Why Does Black Hole Entropy and Information Loss Matter?

  • #1
Omega0
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TL;DR Summary
A question if Black Hole entropy is a problem.
We know that there is no law of conservation for the entropy. It is quite the contrary: If we have a closed system without exchange of heat the entropy cannot get less. It will reach the max. If we have not a closed system but a stream of entropy only into a system, the entropy will increase.
From my understanding the information stored with raising entropy is getting less.

In Thermodynamics we are free to draw a virtual sphere around a black hole, the system boundary.

My question is a very basic one: Why is it a problem that a black hole gets incredible amounts of entropy and creates more and more until it is not "feeded" anymore, tearing apart the things falling into it? Who cares if information is destroyed which is always the case if entropy dominates - and because physisicst seem to care about the information, why?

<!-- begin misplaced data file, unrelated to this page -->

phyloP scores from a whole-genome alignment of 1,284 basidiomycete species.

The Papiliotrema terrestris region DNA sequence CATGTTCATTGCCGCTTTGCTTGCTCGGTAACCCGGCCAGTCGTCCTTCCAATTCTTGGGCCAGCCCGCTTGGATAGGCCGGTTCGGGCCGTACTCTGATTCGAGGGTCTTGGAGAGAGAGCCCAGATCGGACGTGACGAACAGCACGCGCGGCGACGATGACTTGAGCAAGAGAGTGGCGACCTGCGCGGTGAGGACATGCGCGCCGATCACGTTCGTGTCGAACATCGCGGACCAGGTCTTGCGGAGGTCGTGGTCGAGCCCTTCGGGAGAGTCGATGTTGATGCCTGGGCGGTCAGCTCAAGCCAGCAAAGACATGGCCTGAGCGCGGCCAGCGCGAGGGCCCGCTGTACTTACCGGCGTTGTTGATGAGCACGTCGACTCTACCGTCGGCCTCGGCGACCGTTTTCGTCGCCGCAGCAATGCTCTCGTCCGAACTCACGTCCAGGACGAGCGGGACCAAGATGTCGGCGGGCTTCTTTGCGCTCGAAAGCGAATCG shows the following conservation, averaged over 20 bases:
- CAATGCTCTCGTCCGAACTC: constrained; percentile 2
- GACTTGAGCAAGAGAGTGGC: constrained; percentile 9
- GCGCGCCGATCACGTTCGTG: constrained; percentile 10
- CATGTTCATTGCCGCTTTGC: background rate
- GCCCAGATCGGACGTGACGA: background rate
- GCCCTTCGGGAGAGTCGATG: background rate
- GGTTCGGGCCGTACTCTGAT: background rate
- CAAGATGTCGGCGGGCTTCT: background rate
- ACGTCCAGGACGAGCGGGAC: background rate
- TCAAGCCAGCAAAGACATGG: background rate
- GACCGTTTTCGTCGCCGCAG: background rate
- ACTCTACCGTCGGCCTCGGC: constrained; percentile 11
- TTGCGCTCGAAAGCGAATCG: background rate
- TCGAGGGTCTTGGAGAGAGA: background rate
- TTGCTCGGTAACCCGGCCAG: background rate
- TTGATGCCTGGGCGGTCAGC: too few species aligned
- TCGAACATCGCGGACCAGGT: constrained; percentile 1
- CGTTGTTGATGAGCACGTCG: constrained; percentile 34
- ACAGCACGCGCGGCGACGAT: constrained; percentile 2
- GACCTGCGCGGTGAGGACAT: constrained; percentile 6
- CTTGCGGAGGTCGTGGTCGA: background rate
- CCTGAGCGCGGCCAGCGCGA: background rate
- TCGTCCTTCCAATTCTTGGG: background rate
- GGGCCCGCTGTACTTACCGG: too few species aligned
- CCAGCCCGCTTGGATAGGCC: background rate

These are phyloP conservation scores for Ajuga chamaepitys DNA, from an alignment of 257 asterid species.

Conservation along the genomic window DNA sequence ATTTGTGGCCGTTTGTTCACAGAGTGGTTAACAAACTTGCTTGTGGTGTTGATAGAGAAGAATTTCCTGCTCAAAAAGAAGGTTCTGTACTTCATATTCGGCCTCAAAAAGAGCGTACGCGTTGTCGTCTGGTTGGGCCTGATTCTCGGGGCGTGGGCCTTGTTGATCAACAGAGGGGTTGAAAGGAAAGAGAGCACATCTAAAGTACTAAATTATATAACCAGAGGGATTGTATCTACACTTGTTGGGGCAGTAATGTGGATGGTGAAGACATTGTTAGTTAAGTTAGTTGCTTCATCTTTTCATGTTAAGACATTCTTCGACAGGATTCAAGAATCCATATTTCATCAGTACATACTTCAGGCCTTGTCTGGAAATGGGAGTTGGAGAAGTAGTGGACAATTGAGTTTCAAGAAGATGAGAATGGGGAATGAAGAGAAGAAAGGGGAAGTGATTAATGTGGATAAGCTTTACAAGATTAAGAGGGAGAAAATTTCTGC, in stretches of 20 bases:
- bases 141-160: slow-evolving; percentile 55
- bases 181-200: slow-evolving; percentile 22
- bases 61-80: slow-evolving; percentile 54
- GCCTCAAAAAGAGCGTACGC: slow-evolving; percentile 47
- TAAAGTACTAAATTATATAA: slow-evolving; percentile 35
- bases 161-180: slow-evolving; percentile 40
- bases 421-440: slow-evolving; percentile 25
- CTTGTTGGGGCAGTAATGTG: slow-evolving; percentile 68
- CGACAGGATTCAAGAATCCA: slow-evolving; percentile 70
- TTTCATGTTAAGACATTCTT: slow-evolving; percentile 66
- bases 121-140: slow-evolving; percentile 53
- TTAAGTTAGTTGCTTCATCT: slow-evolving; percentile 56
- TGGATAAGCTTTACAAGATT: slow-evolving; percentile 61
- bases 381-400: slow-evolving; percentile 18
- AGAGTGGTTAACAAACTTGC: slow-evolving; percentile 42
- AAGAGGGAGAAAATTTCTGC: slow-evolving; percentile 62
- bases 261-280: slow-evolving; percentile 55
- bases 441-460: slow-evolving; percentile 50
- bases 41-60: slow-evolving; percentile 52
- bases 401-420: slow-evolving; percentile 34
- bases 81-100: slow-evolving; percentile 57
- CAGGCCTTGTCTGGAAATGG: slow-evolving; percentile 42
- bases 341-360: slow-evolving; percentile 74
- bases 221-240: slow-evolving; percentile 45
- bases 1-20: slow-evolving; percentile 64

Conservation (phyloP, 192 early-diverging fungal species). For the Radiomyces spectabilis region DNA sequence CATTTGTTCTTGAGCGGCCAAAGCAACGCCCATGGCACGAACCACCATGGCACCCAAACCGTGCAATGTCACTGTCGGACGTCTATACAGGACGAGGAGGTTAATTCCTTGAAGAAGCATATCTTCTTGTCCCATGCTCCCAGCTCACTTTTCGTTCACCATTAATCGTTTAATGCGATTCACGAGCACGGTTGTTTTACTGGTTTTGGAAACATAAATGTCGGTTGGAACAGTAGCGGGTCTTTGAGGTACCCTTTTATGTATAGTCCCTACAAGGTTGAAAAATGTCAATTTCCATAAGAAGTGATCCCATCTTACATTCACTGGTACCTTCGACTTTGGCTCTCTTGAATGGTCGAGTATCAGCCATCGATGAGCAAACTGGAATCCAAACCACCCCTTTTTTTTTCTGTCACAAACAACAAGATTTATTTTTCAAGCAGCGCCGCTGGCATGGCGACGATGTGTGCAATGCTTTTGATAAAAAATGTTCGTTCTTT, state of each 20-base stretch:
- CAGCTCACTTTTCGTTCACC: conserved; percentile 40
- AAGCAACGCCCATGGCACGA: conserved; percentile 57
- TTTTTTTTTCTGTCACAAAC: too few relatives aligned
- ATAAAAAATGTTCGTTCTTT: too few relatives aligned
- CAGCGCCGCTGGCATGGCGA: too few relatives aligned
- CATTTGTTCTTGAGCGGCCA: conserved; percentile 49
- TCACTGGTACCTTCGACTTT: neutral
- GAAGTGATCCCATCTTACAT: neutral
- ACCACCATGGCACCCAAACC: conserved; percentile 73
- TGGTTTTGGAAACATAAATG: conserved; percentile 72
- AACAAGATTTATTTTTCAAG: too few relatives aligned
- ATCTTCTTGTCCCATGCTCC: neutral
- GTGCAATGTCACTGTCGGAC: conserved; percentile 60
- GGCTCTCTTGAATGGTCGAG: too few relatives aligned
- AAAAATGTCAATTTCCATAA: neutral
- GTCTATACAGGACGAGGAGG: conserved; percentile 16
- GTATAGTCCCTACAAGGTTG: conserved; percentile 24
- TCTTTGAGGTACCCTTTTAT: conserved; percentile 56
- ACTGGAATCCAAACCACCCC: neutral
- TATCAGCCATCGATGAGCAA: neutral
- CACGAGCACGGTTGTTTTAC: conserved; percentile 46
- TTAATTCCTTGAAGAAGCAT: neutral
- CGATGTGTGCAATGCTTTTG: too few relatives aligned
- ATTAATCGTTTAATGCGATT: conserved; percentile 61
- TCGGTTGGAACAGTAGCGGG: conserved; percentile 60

Just a little example: If I fly a rocket into the sun the information stored in the rocket, whatever it is, is gone, lost in entropy. When I fly a rocket in a black hole and it is completely torn apart approaching the singularity, if not long before - suddenly we care about the information!? It is gone! Period... Okay, you got my point.

I just don't see the problem, if I am an external observer...

Thanks for your help to understand the problem better.

PS: Okaaayyy, one thing I didn't take into account at all: How could I measure how much entropy a black hole has because I only get it via a comparison, interesting... uuuh, this may be interesting, thanks again.